By Thursday afternoon, technicians discovered there was no leak in the city's natural gas system. Shepherd said they then traced the problem to an interstate pipeline miles away. Questar contacted the company that operates the pipeline, which was able to correct the problem. Shepherd did not immediately know the exact cause of the low pressure but said it stemmed from a valve on the interstate pipe.
Questar technicians will begin going house to house to turn on gas and reignite appliances Friday at 8 a.m. They hope to have service restored to all homes by Friday evening. Some businesses in the community already had gas service Thursday, but Questar opted to wait to reconnect homes because it was late and technicians would have to knock on doors and wake people up. Critical facilities such as schools have also been connected to a temporary gas supply.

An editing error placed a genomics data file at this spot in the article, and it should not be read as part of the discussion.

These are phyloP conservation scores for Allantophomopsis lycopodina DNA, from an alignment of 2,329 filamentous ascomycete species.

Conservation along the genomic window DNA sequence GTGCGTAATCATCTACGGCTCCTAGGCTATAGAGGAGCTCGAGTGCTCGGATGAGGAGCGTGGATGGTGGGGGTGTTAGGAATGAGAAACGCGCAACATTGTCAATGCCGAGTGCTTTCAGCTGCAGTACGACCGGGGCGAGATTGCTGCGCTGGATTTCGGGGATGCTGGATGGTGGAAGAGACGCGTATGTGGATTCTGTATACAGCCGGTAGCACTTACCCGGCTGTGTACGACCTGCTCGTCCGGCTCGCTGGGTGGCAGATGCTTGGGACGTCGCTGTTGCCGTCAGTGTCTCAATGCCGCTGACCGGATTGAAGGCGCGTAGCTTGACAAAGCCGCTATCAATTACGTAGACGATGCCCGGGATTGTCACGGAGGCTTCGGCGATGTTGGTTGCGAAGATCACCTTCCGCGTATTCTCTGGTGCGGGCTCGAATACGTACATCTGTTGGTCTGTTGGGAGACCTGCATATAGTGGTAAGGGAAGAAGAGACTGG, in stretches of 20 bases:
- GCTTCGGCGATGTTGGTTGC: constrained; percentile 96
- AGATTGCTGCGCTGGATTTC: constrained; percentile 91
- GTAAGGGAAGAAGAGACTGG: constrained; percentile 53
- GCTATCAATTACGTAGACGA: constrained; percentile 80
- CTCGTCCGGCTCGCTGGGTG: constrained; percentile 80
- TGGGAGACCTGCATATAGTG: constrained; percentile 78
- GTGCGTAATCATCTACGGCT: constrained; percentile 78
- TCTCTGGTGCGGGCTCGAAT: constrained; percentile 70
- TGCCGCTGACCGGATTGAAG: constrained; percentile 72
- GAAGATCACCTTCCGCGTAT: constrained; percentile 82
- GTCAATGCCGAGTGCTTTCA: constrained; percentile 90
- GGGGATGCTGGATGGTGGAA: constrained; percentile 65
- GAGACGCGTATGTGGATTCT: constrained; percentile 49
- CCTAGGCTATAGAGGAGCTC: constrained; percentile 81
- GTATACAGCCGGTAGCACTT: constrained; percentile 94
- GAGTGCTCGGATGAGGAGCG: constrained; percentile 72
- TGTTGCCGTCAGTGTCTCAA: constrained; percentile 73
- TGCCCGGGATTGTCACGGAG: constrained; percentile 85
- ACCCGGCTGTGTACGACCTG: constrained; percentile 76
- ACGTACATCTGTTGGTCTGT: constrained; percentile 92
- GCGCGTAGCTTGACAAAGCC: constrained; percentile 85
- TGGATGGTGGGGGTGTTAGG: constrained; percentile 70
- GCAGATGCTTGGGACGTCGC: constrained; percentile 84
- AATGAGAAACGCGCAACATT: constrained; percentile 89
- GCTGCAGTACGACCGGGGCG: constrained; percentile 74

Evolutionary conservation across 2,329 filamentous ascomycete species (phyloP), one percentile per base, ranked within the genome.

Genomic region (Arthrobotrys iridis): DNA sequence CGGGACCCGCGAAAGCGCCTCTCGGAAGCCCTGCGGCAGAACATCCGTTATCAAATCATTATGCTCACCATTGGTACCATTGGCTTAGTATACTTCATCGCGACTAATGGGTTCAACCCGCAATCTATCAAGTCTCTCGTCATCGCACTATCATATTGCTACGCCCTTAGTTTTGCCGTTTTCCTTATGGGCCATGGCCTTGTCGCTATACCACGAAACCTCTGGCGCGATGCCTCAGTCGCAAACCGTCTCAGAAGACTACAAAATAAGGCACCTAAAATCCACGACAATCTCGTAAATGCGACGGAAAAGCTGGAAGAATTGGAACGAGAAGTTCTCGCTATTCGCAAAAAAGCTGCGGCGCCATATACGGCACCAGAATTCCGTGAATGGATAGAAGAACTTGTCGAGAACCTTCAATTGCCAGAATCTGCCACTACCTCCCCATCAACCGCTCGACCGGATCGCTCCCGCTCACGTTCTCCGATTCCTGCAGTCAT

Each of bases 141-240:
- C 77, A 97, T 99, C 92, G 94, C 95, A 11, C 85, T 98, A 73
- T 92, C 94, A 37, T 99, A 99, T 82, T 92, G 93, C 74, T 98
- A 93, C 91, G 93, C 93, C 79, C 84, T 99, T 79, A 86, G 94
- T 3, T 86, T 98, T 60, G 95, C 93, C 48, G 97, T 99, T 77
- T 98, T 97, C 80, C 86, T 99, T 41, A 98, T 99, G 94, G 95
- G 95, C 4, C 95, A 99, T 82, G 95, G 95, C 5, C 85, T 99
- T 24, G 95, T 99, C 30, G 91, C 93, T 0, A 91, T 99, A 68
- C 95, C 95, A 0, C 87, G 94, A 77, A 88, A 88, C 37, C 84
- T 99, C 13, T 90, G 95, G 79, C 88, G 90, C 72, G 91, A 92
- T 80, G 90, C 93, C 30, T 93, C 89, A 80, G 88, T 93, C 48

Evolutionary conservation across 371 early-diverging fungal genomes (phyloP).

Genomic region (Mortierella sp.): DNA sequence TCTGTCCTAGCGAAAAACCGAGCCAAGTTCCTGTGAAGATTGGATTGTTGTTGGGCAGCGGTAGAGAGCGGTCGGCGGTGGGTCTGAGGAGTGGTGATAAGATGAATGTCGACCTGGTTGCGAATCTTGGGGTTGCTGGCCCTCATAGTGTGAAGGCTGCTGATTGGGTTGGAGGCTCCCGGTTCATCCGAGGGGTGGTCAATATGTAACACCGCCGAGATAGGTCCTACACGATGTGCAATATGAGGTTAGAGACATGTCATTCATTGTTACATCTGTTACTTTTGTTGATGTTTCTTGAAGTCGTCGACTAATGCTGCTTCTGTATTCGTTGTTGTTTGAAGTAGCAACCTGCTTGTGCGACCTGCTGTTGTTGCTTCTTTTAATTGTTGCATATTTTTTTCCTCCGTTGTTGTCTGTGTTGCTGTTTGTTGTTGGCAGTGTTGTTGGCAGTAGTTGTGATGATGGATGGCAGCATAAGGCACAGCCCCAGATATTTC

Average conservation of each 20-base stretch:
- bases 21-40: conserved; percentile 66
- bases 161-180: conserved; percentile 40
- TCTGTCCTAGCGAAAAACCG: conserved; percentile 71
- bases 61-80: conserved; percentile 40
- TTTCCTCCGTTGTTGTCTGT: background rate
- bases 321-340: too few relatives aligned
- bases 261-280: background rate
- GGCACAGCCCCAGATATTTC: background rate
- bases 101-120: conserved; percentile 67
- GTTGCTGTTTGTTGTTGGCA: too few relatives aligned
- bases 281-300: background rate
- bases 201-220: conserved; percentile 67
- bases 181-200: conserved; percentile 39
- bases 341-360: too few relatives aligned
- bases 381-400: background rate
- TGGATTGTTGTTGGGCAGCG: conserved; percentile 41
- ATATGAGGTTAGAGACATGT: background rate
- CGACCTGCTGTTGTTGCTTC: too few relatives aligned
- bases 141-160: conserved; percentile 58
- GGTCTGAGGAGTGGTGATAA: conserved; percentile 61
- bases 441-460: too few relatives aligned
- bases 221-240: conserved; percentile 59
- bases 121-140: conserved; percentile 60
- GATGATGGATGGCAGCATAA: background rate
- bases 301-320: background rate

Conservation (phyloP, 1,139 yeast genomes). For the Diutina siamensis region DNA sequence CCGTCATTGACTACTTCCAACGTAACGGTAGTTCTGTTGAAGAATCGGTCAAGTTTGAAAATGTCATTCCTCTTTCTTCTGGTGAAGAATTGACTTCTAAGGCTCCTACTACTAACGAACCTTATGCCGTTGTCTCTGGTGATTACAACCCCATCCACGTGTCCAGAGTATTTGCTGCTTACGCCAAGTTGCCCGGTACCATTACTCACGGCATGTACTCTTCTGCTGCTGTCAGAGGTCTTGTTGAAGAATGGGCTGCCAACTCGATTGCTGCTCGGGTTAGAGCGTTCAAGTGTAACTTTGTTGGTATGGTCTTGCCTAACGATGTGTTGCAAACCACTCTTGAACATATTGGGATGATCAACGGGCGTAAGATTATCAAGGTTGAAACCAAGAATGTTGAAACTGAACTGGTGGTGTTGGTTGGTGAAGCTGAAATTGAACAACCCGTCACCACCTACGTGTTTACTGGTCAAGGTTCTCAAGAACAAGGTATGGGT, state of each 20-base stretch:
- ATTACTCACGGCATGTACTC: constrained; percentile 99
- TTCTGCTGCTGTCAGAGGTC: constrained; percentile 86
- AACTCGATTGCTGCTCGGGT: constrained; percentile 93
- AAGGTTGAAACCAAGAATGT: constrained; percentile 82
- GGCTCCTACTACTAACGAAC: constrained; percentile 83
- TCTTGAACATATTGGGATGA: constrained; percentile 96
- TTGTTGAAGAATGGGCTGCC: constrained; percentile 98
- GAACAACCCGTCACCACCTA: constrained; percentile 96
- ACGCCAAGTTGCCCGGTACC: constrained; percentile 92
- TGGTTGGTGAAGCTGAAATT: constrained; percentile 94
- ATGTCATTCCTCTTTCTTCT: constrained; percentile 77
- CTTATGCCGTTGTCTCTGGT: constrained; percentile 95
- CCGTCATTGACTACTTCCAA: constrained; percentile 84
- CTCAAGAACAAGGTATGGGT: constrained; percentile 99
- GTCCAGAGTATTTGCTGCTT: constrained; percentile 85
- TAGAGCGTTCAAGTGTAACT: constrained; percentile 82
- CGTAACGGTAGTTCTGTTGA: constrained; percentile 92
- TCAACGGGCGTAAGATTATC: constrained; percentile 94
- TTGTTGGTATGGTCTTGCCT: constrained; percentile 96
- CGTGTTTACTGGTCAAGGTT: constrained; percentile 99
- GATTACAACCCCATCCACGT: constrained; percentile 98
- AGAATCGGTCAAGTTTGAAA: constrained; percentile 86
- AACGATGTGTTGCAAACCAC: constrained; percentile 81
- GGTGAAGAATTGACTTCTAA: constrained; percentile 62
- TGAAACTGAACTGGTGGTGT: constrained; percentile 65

Until service returns, however, many homes remain without gas and heat. Shepherd said the north LDS church building has been set up as a shelter for people who might be too cold. The National Weather Service predicted the overnight low would be 29 degrees.
Questar also has created a web page with information for residents of Monticello.
Shepherd added that a city wide outage was extremely rare and had never happened during the more than two decades he has been with the company.